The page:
Unit Responsible for Collecting:
Education and Social Science Library.
Location of Materials:
- Curriculum Collection: Current materials (published during the past fifteen years) are located in the Education and Social Science Library. Retrospective materials of historical and/or research value (approximately 55% of the collection) are located in a storage area and are retrieved upon request.
- School (S) Collection: Current monographs and periodicals are housed in the Education and Social Science Library. Foreign language and less frequently used materials are located in two storage areas (one in the building; one off-site). The Historical Collection (1800-1920) is located in the Rare Book and Manuscript Library. Some non-English books are in the Modern Languages and Linguistics Library, the Asian Library, and the Slavic and East European Library.
Citations of Works Describing the Collection:
Directory of Historical Textbook and Curriculum Collections (Chicago: ACRL, 2005).
School (S) Collection:
O’Brien, Nancy P. (1996) “Treasures and Tribulations: Merging Children’s Book Collections” Bookbird: World of Children’s Books. 33(3-4): 104-107.
Special Collections in Children’s Literature: An International Directory. 3rd ed.(Chicago, ALA, 1995).
O’Brien, Nancy P. (1994) “Children’s Books Collection: Progress and Priorities” Focus (Center for Research Libraries) 14(5-6): 1-2.
Zubatsky, David S. “School (S) Collection: Materials for Children and Resources About Children’s Materials Within the University of Illinois Library System: A Case Study.” 1979. (Unpub.)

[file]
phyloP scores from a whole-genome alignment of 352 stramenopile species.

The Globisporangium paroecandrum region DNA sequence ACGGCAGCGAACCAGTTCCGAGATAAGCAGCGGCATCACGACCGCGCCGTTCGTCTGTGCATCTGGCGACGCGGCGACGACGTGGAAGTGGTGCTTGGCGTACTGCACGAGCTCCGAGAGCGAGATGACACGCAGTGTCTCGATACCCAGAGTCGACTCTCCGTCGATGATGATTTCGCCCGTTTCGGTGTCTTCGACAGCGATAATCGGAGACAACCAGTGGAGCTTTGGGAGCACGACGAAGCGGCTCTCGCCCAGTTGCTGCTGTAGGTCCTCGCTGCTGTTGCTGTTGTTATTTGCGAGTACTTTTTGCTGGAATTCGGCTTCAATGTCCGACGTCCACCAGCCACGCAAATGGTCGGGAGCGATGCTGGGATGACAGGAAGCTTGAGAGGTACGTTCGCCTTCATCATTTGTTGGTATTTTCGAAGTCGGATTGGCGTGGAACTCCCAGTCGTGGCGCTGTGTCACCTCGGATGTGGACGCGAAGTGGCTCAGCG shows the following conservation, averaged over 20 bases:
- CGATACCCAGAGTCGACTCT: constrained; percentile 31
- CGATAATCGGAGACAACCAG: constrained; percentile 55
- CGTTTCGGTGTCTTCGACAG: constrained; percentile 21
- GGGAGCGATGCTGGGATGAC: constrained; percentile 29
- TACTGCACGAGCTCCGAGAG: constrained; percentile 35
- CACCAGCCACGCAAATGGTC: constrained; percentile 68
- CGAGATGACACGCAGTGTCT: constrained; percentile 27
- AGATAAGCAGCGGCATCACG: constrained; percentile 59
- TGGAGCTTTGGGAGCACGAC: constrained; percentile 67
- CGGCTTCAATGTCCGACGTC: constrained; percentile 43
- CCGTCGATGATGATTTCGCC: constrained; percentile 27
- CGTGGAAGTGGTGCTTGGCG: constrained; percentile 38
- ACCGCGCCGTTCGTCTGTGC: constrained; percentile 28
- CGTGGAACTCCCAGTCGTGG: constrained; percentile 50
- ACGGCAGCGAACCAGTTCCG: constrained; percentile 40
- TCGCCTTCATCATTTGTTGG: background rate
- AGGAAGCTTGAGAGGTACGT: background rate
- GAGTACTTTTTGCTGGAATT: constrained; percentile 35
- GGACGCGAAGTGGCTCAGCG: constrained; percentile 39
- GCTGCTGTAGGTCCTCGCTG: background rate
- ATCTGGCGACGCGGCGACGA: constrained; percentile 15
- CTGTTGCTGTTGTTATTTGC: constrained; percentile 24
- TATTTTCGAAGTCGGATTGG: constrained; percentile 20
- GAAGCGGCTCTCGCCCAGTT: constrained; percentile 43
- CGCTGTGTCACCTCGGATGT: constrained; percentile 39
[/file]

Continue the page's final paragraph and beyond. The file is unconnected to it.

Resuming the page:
II. General Collection Guidelines
- Curriculum Collection: English is the primary language of the collection. Because of a strong emphasis on bilingual/multicultural materials, some western European and Asian language materials are included. For the teaching of foreign languages, textbooks are collected for French, German, Italian, Latin, Russian and Spanish.
- School (S) Collection: English is the dominant language of the collection. Materials in Western Europe languages are also collected in varying degrees of intensity. Materials in Slavic and Eastern European languages and materials in Asian and Middle Eastern Languages are collected only in cooperation with the Slavic and East European Library and the Asian Library.
- Curriculum Collection: Primary focus is on the U.S.
- School (S) Collection: No restrictions.
Treatment of Subject:
- Curriculum Collection: Primary curriculum materials and textbooks appropriate for elementary and secondary education encompass the following subject areas: reading, language arts, literature, foreign language, social studies, history, psychology, anthropology, civics, economics, geography, general science, chemistry, physics, biology, ecology, general mathematics, algebra, geometry, trigonometry, computers, art, health, multicultural education and vocational education. In addition, some early childhood education, special education, and adult basic education materials are included. Music curriculum materials are generally located in the Music Library.
- School (S) Collection: Children’s and young adult literature, both fiction and non-fiction, are collected. Included are children’s classics, beginning-to-read books, picture books, works of folk literature and mythology, modern fantasy, poetry, contemporary realistic fiction, historical fiction, informational books and biography. Young adult materials are also available selectively in the University High School Library and the Undergraduate Library.
The S-Collection maintains a selected list of children’s authors and illustrators whose works are collected comprehensively. In addition, comprehensive holdings for juvenile biographies of Benjamin Franklin and Abraham Lincoln are maintained. The S-Collection also acquires books that appear on a selected group of award lists. A strong collection of alphabet books and wordless picture books is also maintained. The reference section of the S-Collection includes bibliographies, indexes, encyclopedias, and biographical and critical works about children’s authors and illustrators.